HONOLULU How many people return from Hawaii with tears and a promise to return?
That s the effect the islands had on Judy DeVilbiss and sons Steve and Jeff, but they did more than dream of future trips.
The former Toledoans now live happily in Honolulu, soothed by the aloha spirit and with two additions to the family: Jeff and his wife, Satoko, have a 3-year-old son, Tommy, named for his grandfather, the late Thomas DeVilbiss of Toledo.
Jeff moved to Honolulu in 2000 to attend Hawaii University of the Pacific. Steve joined him in 2002 after serving on the crew of a sailboat from San Diego.
Over coffee and crepes at the Cream Pot, her favorite stop after a daily morning walk, Judy explained her reason for the big moves, first from Toledo to California, and then to Hawaii. There is a time for everything, she said. We need to recognize when that time is over and move on.
She proved that in 2005 when Tom died in California after a long fight with cancer and their efforts to find help even in Mexico failed. He died Jan. 10 and she moved to Honolulu Oct. 5.
Everything about Hawaii, particularly Honolulu, suits her perfectly. The weather is ideal for walking and running competitions. She has found ways to expend energy in worthwhile community projects. Her business, Hawaiian Health, is even more accepted in Honolulu than it was in California.
And, best of all, her family is next door.
Judy, Steve, and Jeff invested in a four-unit building near Waikiki that needed repairs. Steve s carpentry skills are credited for the extensive renovation of the units. Jeff works in the food and beverage department at the Hilton Hotel.
Judy s early-morning routine is a six-mile fast-paced walk along Ala Wai Boulevard. It s the perfect exercise to prepare her for the races she enjoys and to conjure an appetite for fresh blueberry crepes at the Cream Pot.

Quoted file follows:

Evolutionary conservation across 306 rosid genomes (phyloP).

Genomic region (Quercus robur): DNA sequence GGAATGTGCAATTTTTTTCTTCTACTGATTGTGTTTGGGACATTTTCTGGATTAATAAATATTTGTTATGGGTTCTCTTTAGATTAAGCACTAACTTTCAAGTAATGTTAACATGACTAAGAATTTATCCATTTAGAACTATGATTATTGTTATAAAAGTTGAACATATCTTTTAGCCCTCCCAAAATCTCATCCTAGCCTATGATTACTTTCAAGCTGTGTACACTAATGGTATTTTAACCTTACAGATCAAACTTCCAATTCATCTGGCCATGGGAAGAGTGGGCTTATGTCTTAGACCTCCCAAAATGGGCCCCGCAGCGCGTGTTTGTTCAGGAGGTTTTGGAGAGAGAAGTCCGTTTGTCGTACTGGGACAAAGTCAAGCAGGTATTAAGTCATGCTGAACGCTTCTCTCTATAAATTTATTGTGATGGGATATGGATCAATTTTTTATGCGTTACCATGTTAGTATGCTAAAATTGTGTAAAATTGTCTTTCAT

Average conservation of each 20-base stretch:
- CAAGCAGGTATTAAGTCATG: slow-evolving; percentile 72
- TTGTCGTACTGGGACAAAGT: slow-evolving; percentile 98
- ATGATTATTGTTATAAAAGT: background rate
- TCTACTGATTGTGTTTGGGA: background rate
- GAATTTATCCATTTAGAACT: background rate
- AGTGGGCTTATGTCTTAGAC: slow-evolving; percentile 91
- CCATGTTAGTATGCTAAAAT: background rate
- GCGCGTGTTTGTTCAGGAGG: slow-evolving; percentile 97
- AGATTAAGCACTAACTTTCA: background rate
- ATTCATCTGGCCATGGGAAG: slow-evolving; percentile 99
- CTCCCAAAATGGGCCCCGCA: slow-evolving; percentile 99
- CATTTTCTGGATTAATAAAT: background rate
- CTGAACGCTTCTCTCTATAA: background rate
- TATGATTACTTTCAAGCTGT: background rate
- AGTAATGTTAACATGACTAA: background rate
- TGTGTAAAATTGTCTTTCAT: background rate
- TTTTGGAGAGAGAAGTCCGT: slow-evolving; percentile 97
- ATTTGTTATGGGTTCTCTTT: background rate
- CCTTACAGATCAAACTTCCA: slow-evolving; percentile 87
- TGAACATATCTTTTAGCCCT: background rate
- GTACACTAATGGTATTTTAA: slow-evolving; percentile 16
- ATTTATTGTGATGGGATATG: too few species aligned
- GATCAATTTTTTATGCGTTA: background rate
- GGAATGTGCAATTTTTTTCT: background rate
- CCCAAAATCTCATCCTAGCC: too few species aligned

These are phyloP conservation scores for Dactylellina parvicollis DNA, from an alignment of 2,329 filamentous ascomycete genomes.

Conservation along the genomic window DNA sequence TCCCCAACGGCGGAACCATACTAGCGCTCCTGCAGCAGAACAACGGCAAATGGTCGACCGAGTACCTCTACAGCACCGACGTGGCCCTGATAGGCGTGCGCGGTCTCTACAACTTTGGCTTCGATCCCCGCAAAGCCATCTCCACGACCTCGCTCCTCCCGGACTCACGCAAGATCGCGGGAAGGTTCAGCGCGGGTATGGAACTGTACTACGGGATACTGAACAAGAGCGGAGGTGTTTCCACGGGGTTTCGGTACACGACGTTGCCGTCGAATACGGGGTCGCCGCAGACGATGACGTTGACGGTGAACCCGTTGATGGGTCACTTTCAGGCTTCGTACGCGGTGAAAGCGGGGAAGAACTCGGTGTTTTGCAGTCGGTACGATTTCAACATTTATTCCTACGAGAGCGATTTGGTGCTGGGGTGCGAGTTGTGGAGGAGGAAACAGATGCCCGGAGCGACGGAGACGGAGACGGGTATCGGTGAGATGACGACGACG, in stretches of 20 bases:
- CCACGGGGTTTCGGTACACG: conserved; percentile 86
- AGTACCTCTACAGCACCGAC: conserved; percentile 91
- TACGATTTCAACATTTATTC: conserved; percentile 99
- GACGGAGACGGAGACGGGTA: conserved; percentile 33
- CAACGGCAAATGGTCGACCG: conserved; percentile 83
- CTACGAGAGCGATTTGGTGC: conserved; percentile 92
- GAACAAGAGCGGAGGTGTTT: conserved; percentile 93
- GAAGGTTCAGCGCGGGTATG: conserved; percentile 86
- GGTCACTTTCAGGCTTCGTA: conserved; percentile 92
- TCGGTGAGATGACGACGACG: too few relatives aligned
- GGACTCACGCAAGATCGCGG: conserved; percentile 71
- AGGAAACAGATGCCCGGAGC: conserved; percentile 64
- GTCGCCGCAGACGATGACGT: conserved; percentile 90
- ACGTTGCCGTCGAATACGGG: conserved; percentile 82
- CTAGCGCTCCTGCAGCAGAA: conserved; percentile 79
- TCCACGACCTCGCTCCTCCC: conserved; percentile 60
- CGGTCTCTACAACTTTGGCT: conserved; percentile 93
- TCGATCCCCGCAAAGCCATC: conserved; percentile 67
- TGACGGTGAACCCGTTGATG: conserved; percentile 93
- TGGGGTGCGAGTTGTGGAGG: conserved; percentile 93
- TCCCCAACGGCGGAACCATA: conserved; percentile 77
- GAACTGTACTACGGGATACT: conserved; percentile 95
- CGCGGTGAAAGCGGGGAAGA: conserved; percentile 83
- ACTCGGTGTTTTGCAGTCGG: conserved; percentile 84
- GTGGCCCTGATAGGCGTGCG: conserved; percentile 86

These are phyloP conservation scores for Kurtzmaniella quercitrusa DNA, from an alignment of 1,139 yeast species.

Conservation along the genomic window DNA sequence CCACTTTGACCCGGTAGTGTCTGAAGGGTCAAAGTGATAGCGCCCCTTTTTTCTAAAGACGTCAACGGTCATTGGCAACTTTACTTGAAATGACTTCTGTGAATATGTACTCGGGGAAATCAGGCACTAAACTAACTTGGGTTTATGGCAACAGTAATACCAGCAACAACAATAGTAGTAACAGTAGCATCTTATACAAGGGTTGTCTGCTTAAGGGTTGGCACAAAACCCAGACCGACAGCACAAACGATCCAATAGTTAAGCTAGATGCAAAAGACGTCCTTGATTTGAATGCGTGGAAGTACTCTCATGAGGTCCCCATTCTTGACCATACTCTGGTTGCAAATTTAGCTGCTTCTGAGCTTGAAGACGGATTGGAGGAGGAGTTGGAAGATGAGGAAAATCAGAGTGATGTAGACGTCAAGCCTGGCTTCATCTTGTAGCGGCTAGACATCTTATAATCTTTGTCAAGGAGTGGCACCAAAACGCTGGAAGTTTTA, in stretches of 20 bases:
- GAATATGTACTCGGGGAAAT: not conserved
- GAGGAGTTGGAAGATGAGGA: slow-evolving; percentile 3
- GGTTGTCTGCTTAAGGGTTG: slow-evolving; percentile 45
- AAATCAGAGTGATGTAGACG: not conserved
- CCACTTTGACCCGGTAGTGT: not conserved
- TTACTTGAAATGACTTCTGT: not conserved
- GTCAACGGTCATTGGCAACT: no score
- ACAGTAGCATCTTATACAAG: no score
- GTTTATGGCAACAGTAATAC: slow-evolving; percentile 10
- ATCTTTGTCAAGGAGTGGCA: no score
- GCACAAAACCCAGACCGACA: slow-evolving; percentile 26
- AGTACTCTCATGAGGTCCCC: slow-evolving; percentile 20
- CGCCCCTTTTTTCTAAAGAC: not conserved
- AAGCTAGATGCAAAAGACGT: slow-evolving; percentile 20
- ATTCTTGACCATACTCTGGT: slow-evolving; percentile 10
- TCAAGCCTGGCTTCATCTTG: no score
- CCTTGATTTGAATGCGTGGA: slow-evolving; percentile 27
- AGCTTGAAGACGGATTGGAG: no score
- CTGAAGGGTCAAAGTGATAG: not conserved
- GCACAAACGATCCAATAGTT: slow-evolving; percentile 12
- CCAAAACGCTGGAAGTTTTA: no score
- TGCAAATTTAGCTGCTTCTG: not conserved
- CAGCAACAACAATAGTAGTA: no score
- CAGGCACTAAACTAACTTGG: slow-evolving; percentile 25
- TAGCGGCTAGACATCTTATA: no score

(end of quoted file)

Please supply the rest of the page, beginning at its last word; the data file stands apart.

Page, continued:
The daily exercise obviously works. In February Judy placed third in her class in the Great Aloha Run, an 8.5-mile course from the Aloha Tower to the Aloha Stadium.
Back home from the daily run, she has only to go to the corner of the living room to get to her Hawaiian Health business office. She has been an independent distributor for Youngevity Co., an alternative health program, since 1994.
Friends and family were surprised when the socially active Toledo couple pulled up stakes in 1989 and moved from the DeVilbiss mansion on Corey Road to Monterey County in California, where they built a mountaintop home.
In Toledo Judy was active in the Toledo Opera Association and the Toledo Symphony, and often served as chairman of their major fund-raisers, the Sapphire Ball and Razzle Dazzle. She also was active in Lourdes College, was president of the auxiliary, and chairman of the Famous People Players.
Her theory is to get involved rather than just attend meetings. I have been doing that since PTA when the boys were in grade school, she said. It s a theory that works as well in Honolulu as it did in Toledo.
She is public safety chairman of the McCulley/Moiliili Neighborhood Board and chairman of House District 21, a political group encouraging people to vote and attend political events. The district database has 578 names; she either calls people or walks door to door.
She credits the neighborhood involvement for helping her to make new friends in Honolulu. And it is fun to know and have a say in what goes on in your own community, she added.
Judy is also coordinator of the Neighborhood Patrol. We walk the neighborhood. That gives me a chance for long evening walks.
What does the vivacious grandmother with the long, flowing white hair like about Honolulu? The local people who are so welcoming, the weather, the attitude, just everything is her answer.
When I get back here from a visit to Detroit or Toledo, or anywhere, it s wonderful. I want to kiss the ground. This is home now and I love it. I don t want to live anywhere else. How can anyone resist the aloha spirit?